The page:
entries.forEach(function(entry){
var name = entry.name;
console.log('for each');
entry.file(function(file){
console.log("entry file: "+entry.name);
ID3.loadTags(entry.name, function() {
console.log("load");
var tags = ID3.getAllTags(name);
console.log(tags);
}, {
tags: ["title","artist","album","picture"],
dataReader:FileAPIReader(file)
});
});
});

Comment 18 (In reply to #17) by Raymond Camden posted on 10/21/2015 at 10:58 AM

It means you are running out of memory. Unfortunately there isn't anything I can do about that outside of suggesting you reach out to the library owner to see if they can do something to make the reader a bit more memory friendly.

Comment 19 (In reply to #17) by тимофей чернявский posted on 11/12/2015 at 11:39 PM

I think to minimize memory usage in Your case you can create instance of FileReader out from loop and pass it into FileAPIReader function

var reader = new FileReader();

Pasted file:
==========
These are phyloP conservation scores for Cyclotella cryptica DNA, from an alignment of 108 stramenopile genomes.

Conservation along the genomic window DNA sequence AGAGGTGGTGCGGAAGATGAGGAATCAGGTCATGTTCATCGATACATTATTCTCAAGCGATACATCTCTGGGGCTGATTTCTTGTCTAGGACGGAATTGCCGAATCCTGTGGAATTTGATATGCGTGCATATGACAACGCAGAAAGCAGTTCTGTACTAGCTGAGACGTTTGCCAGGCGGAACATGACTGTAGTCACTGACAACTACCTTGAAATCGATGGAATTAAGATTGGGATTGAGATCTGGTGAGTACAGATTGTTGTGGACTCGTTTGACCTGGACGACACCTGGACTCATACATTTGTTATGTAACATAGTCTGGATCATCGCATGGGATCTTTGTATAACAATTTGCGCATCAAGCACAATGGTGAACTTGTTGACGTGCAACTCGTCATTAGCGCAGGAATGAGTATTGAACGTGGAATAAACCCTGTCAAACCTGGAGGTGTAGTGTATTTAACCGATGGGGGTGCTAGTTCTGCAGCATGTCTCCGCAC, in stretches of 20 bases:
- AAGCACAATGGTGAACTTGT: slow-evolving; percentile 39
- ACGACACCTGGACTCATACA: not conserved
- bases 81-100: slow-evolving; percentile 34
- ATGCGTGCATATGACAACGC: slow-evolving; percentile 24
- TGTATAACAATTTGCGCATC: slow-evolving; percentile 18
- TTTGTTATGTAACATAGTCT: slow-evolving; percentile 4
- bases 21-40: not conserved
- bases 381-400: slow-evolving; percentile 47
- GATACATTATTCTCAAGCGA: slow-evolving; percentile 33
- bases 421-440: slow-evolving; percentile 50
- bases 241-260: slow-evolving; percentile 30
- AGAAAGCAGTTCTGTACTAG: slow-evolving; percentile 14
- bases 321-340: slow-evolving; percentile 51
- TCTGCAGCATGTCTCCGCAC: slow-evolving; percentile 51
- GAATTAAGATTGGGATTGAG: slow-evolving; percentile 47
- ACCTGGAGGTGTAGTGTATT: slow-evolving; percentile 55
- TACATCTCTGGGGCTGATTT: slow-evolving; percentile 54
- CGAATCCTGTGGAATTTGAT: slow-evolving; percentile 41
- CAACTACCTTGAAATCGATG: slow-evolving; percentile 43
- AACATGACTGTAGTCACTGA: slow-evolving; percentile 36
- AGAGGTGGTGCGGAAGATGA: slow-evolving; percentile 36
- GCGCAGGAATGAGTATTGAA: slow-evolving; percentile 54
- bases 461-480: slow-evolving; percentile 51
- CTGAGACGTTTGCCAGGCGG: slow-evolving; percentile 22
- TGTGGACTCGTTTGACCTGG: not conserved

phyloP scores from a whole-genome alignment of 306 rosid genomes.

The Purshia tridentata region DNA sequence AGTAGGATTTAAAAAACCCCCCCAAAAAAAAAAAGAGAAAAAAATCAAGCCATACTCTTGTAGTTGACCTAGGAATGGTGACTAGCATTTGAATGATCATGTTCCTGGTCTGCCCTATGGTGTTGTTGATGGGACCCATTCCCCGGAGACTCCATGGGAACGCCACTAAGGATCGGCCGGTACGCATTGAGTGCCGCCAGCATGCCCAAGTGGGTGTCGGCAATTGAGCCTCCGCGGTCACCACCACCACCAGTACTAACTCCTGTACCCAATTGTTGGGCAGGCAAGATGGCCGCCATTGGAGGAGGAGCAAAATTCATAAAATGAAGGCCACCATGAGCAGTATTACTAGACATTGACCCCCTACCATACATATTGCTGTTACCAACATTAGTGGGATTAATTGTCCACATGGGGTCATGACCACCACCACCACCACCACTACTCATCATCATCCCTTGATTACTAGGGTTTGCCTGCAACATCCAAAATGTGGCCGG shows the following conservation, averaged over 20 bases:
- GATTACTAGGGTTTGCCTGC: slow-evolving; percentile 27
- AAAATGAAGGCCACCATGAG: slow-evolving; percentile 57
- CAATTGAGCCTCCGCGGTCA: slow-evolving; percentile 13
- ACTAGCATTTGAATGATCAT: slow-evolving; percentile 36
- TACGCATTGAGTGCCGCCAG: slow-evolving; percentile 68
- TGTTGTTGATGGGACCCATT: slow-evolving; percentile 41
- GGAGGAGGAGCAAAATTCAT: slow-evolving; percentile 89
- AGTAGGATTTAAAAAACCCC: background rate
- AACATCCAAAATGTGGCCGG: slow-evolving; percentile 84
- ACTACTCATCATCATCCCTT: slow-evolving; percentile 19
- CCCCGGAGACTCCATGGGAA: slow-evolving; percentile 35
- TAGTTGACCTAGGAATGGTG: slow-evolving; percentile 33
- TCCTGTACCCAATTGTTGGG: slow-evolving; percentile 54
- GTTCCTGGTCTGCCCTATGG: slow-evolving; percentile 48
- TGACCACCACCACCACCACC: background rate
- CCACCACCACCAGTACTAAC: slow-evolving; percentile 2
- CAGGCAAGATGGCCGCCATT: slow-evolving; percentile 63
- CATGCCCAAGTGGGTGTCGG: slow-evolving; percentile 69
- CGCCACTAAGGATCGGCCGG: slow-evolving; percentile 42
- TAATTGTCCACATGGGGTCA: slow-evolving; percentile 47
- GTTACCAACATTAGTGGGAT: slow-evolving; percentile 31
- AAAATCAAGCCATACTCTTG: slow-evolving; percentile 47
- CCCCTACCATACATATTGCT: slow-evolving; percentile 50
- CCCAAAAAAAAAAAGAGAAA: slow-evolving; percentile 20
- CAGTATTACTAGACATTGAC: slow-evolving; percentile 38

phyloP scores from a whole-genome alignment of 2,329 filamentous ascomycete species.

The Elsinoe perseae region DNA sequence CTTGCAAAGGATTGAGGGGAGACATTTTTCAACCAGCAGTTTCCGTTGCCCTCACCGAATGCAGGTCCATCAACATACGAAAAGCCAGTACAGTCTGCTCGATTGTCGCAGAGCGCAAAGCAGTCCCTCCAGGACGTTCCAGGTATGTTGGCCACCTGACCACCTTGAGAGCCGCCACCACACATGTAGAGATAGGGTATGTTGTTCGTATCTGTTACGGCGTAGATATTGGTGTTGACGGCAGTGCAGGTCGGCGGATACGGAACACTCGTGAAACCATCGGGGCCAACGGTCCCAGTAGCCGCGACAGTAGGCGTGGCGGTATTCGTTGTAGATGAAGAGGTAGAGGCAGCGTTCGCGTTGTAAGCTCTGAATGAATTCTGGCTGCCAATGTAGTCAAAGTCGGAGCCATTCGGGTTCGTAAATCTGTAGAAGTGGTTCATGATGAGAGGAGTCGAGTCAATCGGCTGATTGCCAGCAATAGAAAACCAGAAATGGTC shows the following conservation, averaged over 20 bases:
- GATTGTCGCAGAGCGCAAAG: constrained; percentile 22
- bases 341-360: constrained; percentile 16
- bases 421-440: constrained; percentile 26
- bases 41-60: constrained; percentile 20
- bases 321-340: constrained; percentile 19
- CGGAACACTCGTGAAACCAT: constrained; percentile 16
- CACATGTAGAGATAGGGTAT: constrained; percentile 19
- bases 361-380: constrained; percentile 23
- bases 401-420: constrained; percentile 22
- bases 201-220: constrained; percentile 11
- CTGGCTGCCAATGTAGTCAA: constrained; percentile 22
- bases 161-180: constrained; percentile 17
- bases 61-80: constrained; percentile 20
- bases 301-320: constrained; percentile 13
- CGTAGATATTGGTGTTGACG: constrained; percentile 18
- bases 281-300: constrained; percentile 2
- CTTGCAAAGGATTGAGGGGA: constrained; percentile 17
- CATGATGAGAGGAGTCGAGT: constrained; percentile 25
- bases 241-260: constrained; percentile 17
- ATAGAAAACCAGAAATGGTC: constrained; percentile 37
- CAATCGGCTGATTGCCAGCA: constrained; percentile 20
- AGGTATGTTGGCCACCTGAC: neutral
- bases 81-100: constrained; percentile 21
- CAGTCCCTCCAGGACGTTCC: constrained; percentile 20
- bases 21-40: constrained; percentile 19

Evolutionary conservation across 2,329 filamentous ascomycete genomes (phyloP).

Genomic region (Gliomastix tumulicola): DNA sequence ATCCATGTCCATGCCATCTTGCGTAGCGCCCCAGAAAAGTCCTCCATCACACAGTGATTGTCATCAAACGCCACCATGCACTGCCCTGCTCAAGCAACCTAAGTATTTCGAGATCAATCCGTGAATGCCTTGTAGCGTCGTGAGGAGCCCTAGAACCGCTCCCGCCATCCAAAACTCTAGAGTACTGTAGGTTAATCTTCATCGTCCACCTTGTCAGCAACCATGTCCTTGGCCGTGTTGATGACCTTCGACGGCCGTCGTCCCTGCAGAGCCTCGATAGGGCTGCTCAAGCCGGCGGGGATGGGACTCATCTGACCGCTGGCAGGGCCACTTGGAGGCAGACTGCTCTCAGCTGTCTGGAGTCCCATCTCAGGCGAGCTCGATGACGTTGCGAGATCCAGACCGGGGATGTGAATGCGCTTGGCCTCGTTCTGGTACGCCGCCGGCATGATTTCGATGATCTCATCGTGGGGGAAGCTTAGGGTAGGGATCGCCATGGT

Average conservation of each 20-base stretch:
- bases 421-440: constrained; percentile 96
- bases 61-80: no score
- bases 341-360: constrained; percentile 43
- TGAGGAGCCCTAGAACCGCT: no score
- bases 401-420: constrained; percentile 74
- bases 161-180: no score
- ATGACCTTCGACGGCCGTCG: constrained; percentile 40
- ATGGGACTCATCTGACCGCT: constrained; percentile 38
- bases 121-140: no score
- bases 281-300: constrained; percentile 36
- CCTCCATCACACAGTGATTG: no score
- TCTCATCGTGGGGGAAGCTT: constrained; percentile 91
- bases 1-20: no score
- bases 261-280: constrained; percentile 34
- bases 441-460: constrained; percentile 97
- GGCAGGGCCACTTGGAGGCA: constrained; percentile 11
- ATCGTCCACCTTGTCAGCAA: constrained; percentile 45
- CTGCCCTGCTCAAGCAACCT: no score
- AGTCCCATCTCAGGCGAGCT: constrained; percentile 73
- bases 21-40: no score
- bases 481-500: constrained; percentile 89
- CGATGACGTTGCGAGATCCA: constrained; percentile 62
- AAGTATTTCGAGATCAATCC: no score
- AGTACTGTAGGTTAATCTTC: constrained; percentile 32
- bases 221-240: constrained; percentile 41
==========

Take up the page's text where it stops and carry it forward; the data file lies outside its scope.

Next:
entries.forEach(function(entry){
...
ags: ["title","artist","album","picture"],
dataReader: FileAPIReader(file, reader),

...

}

I think lack of memory happens because into FileAPIReader function every time creates new instance of FileReader if it not passed.

Comment 20 by Darkyen00 posted on 5/24/2016 at 7:21 PM

I tried to do this, dear-lord android could be excruciatingly slow takes 2 seconds on desktop took 24 minutes for 200 songs on android :-| although i used `musicmetatags` as it supports passing straight file instance.

Comment 21 (In reply to #19) by Raymond Camden posted on 5/24/2016 at 7:52 PM

Looks good - thanks for sharing that.

Comment 22 (In reply to #20) by Raymond Camden posted on 5/24/2016 at 7:52 PM

Ouch. One thing to remember - at least you can cache the lookup and never do it again.

Comment 23 (In reply to #22) by Darkyen00 posted on 5/24/2016 at 10:46 PM

I am digging deeper, apparently the process was incredible amount of memory forcing the device to freeze up when using the phonegap file API. I am wondering if its the fault of the library or how phonegap implements file API.